BOULDER CITY, Nevada – The Bureau of Reclamation’s Lower Colorado Region is lowering water levels in Lake Mohave to aid in harvesting razorback suckers, a species native to the Colorado River, from lakeside rearing ponds. The work is part of annual river operations that are timed to coincide with conservation activities for the endangered fish.
As of Wednesday, Lake Mohave began having its water level steadily lowered from its elevation of 643 feet above mean sea level (msl) to an elevation of about 636 feet msl by Oct. 9 and remain at approximately the same elevation through the end of the month. Lake Mohave is located above Davis Dam on the Colorado River near Laughlin, Nevada and Bullhead City.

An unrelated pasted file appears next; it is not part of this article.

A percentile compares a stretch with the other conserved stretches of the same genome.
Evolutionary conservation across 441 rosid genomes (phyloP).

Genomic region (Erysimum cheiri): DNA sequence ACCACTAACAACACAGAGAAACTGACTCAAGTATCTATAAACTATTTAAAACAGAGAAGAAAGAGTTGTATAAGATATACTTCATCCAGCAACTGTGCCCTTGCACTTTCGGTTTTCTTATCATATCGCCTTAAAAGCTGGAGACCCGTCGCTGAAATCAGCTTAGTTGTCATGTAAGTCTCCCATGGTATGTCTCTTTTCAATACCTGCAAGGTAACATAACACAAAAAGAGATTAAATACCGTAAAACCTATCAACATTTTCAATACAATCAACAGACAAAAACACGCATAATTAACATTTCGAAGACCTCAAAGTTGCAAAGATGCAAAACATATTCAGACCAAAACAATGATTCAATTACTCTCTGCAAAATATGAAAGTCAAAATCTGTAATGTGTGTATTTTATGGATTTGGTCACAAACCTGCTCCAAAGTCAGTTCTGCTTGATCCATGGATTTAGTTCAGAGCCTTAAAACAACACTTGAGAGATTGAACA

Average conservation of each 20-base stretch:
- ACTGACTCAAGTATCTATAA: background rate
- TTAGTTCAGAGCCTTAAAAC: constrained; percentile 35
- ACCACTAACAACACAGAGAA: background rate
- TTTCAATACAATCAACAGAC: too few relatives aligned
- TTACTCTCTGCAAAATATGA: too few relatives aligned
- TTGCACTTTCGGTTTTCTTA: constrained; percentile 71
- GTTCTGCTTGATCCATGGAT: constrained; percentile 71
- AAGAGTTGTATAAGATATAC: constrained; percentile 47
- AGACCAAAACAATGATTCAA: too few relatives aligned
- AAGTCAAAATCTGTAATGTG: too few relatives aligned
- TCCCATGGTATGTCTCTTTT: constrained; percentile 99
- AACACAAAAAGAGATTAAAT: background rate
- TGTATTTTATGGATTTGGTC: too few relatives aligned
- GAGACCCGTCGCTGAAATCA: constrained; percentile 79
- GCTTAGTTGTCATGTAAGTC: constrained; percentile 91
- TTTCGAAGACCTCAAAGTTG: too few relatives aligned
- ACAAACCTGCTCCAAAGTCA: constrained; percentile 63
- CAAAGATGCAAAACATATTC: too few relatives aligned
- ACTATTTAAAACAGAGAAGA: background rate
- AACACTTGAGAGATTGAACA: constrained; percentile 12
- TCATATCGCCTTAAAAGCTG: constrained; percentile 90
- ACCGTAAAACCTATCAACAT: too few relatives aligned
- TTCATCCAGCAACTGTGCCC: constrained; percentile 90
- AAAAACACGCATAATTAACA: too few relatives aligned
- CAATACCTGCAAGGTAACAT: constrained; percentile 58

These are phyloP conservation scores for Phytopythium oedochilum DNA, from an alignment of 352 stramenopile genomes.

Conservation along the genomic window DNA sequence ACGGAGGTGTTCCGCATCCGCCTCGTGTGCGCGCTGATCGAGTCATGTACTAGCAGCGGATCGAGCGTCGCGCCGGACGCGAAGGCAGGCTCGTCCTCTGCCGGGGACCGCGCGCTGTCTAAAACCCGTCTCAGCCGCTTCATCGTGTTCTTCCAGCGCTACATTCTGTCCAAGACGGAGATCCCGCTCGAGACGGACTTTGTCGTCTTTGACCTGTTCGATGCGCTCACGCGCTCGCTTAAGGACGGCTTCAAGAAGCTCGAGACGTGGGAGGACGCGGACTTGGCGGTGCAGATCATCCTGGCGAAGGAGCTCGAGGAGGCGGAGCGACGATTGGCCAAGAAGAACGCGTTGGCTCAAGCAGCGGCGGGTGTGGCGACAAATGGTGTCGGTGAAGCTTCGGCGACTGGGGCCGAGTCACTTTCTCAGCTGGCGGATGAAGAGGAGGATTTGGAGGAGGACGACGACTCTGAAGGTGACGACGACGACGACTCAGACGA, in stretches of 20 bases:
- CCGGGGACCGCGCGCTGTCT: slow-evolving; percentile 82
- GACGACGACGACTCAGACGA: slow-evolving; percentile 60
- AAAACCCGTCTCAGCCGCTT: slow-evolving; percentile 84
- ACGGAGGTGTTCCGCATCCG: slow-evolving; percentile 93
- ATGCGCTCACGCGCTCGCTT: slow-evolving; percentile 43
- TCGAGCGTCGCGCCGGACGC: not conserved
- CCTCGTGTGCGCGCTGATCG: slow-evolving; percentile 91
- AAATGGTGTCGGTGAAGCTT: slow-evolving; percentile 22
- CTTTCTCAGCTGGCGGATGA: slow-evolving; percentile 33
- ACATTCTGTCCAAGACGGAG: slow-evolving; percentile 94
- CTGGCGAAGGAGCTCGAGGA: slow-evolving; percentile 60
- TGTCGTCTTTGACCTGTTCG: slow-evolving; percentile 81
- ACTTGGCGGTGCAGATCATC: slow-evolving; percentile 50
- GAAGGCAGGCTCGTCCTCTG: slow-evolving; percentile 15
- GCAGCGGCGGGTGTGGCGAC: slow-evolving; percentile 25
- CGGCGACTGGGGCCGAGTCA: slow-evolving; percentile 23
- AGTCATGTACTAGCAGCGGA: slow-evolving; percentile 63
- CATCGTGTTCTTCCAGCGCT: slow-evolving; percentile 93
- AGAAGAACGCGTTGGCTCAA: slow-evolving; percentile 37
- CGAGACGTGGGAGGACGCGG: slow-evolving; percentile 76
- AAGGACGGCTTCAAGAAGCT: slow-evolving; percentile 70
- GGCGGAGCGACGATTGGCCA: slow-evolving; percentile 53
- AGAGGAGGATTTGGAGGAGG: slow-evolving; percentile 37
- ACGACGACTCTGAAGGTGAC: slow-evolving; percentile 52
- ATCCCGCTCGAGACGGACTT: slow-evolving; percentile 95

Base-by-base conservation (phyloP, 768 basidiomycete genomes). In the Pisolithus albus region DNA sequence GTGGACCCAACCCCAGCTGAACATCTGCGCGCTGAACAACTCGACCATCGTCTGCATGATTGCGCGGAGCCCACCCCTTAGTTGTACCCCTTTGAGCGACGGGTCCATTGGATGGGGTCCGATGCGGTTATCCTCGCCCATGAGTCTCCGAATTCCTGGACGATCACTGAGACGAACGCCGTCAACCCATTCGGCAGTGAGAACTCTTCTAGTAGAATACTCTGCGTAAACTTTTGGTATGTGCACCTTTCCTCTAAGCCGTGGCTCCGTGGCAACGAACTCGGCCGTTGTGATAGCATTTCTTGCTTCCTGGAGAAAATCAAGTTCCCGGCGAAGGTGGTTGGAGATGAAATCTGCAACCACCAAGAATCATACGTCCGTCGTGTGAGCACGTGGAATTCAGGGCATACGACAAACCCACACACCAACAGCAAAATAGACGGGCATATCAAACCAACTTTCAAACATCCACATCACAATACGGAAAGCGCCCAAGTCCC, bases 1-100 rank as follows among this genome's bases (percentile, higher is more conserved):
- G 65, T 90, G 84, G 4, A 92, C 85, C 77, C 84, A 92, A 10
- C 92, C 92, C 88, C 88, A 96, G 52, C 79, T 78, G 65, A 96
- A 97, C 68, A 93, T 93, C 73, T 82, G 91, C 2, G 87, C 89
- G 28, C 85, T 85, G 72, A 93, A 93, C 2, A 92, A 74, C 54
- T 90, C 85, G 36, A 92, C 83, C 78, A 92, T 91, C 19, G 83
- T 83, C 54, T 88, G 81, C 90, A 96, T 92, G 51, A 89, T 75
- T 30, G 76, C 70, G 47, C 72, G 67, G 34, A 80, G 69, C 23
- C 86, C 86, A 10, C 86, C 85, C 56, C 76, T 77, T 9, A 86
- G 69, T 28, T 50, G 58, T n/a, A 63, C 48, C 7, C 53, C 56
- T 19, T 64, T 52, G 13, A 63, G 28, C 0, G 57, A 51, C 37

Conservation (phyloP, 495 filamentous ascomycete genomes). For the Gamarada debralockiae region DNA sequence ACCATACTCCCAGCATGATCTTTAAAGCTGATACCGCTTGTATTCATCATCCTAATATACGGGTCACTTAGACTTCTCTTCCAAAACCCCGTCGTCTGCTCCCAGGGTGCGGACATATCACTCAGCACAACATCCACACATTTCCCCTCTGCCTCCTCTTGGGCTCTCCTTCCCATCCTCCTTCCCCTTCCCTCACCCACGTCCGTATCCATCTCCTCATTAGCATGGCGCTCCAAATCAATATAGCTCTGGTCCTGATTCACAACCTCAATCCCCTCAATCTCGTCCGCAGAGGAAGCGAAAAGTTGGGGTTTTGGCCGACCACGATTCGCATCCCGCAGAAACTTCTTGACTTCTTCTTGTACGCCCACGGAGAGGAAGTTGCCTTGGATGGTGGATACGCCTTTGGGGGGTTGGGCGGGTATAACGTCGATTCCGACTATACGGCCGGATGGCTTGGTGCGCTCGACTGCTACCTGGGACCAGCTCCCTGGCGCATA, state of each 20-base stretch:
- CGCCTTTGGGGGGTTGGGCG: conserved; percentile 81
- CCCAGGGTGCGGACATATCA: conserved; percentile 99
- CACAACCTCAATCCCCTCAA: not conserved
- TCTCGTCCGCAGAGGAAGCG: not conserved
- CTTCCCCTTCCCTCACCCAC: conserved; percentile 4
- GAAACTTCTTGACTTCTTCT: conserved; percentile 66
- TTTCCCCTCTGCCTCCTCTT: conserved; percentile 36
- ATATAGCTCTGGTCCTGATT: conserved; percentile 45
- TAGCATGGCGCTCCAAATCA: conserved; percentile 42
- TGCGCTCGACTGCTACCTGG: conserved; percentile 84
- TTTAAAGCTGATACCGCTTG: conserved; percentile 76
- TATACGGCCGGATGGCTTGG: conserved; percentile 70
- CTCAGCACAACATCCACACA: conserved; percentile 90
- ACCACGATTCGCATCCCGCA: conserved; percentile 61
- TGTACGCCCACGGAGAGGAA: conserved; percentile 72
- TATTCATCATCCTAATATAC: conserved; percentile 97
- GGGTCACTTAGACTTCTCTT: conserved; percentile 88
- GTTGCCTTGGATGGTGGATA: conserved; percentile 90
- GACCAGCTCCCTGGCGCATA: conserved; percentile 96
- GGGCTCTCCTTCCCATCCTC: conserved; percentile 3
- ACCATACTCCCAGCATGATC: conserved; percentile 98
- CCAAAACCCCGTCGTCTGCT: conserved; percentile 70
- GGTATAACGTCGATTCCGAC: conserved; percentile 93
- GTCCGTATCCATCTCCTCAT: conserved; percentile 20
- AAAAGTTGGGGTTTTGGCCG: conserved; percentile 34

Water levels will begin to rise in early November. Boaters may experience decreased access to ramps and should be extra cautious on the lake. For current recreation opportunities and changes, contact the National Park Service at 702-293-8691. Updated information on water levels at Lake Mohave and other Lower Colorado Region reservoirs is located at www.usbr.gov/lc/riverops.html under ‘Current Conditions’.
Each spring, biologists with Reclamation’s Lower Colorado River Multi-Species Conservation Program gather tens of thousands of newly hatched razorback sucker larvae from Lake Mohave for transfer to state and federal hatcheries throughout the Southwest. After an initial growth period in these hatcheries, many of the…
click here to read more.